China to impose tit-for-tat visa curbs on US officials over Tibet

Beijing urges Washington to stop interfering in ‘internal affairs’ after US imposed travel bans on Chinese officials.

The March 1959 revolt by Tibetans against China was brutally put down with estimates of tens of thousands of people killed by Chinese troops [File: How Hwee Young/EPA]
The March 1959 revolt by Tibetans against China was brutally put down with estimates of tens of thousands of people killed by Chinese troops [File: How Hwee Young/EPA]

China has said it will impose visa restrictions on US individuals following Washington’s imposition of travel bans on Chinese officials it accuses of restricting foreigners’ access to Tibet.

Chinese Foreign Ministry spokesperson Zhao Lijian said on Wednesday the move would target “US individuals with egregious conduct related to Tibet issues” but gave no specifics.

“We urge the US to stop interfering in China’s internal affairs with Tibet-related issues … so as to avoid further damage to China-US relations,” Zhao told reporters at a daily news briefing.

While China encourages travel to the Himalayan region, it has adopted “certain management and protection measures for foreigners visiting Tibet in accordance with law and regulations,” along with consideration for Tibet’s “special geographical and climatic conditions,” Zhao said.

It came after the Trump administration fired a new shot in its diplomatic war with China on Tuesday by imposing travel bans on Chinese officials it says are restricting foreigners’ access to Tibet.

While waging concurrent battles over Beijing’s policies in Hong Kong, human rights in western Xinjiang Province, global trade practices and China’s assertive moves in the South China Sea, the administration hit an unspecified number of Chinese officials with visa restrictions, limiting or entirely eliminating their ability to travel to the US.

Secretary of State Mike Pompeo announced the restrictions in a statement that accused China of systematically obstructing the travel of foreign diplomats, journalists and tourists to Tibet, an autonomous region of China, while Chinese visitors “enjoy far greater access to the United States”.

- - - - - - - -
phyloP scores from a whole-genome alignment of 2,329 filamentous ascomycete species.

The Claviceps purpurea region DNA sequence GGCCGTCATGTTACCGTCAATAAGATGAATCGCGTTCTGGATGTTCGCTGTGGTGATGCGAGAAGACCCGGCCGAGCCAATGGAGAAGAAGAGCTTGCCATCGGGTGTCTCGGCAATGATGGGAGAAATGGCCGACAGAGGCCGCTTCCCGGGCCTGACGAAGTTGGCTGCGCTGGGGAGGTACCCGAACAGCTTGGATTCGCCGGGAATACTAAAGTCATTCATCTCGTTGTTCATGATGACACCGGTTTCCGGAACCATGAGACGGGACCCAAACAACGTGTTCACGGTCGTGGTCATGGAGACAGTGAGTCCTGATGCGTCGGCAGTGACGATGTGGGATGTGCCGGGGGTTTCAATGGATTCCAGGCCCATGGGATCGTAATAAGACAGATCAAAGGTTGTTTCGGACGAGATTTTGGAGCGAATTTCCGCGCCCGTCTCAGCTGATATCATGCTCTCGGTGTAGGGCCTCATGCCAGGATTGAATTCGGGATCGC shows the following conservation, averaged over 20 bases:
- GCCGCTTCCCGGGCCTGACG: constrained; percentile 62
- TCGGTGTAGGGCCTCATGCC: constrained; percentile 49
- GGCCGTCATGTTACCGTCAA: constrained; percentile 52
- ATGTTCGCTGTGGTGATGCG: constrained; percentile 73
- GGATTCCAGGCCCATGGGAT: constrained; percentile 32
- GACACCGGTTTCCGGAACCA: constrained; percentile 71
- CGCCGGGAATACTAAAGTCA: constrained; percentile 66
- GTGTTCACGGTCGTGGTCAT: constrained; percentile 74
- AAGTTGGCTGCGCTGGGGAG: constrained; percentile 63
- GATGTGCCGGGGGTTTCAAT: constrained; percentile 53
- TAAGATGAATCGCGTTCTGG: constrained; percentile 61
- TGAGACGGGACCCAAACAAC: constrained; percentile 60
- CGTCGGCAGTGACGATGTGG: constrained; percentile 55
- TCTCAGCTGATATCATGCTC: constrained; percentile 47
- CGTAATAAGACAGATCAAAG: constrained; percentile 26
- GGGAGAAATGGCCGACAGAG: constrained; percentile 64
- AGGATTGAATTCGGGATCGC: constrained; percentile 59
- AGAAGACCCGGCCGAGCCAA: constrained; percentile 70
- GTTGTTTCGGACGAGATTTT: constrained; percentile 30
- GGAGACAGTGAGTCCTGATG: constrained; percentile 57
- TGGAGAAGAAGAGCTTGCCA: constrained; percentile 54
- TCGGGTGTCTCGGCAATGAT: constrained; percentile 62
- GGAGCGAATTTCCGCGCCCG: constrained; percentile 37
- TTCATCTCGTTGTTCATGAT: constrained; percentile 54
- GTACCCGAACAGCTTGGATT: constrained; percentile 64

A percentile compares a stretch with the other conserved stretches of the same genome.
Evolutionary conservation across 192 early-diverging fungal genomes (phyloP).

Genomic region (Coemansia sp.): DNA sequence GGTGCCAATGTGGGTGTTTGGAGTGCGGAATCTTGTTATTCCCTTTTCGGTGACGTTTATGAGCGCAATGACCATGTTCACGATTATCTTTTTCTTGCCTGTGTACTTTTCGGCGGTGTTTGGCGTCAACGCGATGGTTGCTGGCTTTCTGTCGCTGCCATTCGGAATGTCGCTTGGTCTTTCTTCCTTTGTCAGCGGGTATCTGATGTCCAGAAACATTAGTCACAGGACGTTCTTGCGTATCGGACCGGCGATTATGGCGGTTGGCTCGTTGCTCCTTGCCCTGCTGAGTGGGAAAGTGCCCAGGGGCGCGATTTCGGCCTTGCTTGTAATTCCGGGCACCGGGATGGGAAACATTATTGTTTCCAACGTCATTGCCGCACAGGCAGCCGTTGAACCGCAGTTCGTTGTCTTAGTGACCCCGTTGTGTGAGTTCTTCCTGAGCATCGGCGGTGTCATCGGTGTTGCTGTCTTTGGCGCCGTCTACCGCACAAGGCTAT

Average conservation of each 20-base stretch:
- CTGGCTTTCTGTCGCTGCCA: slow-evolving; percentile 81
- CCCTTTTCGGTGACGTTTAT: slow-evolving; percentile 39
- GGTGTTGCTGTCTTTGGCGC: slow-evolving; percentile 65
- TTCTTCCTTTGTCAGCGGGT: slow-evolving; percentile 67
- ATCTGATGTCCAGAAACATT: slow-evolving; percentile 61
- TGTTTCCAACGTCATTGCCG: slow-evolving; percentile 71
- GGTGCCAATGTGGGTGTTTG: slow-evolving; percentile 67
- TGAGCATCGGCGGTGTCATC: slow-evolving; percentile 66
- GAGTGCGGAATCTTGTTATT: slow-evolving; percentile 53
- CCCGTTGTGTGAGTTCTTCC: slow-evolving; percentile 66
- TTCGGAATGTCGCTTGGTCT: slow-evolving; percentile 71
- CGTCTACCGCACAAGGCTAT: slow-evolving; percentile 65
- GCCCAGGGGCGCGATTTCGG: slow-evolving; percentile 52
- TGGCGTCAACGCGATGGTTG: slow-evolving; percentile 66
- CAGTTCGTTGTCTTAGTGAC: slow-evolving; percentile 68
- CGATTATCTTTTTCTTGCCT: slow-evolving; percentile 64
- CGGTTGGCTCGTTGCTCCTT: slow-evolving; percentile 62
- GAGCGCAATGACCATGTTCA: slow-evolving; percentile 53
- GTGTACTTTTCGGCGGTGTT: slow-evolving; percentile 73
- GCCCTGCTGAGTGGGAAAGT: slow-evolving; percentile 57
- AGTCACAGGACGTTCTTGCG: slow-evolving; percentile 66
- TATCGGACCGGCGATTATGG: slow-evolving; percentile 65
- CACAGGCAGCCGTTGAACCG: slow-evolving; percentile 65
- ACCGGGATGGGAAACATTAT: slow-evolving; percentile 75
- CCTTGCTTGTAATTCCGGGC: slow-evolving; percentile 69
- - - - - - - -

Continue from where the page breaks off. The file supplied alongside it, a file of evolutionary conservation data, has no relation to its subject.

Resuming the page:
The statement did not name any of those targeted nor did it give a number of those affected, but it said the ban would be applied to Chinese government and communist party officials who are found to be “substantially involved in the formulation or execution of policies related to access for foreigners to Tibetan areas.”

China closes Tibet to visitors over 60th anniversary of uprising

“Access to Tibetan areas is increasingly vital to regional stability, given the PRC’s [People’s Republic of China’s] human rights abuses there, as well as Beijing’s failure to prevent environmental degradation near the headwaters of Asia’s major rivers,” he said.

Successive US administrations have sought to press China to ease restrictions on foreigners’ travel to Tibet, where human rights activists say Beijing has engaged in a decades-long campaign to suppress local culture, the Buddhist religion and minorities.

Permission to travel to the region is rarely granted, and visitors are subject to strict regulations when it is.

China crushed a Tibetan uprising in 1959, forcing the spiritual leader, the Dalai Lama, and over 80,000 Tibetans into exile in India and other countries.

The March 1959 revolt was brutally put down with estimates of tens of thousands of people killed by Chinese troops.

US-China relations have reached their lowest point in years since the coronavirus pandemic that emerged in China late last year began to spread around the world. With the US now the world’s worst-affected country, ties have deteriorated further with Trump and his administration repeatedly accusing Beijing of not being transparent about the outbreak.

Source : News Agencies

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